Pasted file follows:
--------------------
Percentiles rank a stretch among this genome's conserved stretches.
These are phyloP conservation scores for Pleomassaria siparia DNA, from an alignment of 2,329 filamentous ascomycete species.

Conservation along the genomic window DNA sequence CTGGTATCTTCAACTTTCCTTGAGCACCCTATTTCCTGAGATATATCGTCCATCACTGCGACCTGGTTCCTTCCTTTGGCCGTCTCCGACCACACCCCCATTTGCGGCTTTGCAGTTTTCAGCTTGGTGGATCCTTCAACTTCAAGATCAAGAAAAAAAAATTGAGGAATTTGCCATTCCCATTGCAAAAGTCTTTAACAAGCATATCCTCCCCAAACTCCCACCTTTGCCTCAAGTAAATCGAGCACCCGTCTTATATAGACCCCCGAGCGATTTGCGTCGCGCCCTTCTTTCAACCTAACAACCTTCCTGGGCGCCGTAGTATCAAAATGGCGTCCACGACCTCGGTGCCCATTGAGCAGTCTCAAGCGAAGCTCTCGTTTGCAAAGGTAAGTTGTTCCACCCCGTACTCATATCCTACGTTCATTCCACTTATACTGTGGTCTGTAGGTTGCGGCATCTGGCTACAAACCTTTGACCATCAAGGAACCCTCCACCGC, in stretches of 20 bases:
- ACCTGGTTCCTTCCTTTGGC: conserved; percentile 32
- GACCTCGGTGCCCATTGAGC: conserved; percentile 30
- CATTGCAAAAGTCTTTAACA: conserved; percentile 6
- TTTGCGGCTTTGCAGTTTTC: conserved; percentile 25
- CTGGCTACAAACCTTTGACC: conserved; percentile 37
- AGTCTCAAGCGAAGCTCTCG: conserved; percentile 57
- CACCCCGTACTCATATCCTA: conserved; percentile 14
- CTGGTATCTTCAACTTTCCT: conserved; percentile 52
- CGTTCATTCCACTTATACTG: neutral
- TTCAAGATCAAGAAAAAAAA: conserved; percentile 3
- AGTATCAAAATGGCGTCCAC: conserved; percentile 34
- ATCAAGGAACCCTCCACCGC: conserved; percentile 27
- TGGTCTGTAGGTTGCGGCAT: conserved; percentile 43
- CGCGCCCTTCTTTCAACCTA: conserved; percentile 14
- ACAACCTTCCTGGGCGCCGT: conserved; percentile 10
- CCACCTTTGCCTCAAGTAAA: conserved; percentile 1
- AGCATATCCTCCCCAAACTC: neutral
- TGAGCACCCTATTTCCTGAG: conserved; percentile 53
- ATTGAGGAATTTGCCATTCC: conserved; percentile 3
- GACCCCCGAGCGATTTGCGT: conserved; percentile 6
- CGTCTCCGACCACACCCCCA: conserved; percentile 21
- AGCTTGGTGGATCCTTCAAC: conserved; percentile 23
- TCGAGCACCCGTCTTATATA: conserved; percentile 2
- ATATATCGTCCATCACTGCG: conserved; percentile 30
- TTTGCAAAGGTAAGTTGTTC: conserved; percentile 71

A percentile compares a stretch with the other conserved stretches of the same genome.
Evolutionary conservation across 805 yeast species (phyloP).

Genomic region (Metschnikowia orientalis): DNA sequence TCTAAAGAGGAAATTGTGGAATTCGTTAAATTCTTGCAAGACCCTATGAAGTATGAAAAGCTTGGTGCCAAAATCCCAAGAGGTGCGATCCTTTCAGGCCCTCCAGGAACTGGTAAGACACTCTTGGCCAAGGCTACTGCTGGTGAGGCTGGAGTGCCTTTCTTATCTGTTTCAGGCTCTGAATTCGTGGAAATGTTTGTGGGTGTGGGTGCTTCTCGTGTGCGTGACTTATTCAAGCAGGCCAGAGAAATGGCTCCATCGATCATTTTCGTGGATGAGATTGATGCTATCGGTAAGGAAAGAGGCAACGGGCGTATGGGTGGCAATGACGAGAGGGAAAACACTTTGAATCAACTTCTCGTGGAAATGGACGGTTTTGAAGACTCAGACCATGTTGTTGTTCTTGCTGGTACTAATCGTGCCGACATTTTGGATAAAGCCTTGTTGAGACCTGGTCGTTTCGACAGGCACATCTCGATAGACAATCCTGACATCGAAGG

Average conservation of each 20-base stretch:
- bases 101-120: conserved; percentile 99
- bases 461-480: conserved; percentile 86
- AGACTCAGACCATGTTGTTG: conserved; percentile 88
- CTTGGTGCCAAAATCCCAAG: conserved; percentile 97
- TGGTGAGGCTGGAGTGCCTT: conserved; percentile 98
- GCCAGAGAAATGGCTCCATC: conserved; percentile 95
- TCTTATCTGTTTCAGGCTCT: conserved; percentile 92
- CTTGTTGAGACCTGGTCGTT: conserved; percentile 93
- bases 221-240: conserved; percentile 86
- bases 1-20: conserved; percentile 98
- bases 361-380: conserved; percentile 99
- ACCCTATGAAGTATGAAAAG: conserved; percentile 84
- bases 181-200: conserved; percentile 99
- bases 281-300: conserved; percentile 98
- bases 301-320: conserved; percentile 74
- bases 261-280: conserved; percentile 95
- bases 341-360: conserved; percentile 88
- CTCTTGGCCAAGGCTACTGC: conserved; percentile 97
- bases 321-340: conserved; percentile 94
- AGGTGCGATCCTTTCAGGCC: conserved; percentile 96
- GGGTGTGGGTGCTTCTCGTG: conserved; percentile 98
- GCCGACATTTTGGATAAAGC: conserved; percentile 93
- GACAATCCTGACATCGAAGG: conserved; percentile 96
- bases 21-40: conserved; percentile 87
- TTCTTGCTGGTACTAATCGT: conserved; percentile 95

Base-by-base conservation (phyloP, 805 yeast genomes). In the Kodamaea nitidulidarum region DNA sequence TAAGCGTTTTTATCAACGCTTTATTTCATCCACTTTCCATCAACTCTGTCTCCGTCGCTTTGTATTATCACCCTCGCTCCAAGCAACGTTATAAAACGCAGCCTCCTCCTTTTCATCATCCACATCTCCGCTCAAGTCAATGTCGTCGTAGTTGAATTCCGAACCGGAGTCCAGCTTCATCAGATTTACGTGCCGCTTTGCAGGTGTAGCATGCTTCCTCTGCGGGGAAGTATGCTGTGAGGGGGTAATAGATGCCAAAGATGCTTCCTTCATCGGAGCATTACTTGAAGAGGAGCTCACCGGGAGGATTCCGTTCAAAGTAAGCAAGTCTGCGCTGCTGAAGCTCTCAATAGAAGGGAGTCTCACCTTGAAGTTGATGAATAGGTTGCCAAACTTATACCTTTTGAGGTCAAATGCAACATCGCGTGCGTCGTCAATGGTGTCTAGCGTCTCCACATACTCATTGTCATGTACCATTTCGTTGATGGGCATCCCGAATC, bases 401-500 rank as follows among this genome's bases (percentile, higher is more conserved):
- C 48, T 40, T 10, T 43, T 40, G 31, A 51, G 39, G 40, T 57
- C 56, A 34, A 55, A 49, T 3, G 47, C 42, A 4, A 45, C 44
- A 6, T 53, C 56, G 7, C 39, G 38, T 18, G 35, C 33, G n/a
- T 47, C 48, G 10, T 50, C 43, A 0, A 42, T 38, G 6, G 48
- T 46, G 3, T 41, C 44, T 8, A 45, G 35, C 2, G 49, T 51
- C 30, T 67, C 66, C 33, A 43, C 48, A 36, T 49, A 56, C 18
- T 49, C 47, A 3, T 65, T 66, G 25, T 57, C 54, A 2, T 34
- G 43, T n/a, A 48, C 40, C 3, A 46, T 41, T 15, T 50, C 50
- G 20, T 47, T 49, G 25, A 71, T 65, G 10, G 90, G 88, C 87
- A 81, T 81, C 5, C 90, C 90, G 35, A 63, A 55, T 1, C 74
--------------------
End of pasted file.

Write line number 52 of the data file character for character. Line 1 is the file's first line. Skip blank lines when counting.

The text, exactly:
- AGGTGCGATCCTTTCAGGCC: conserved; percentile 96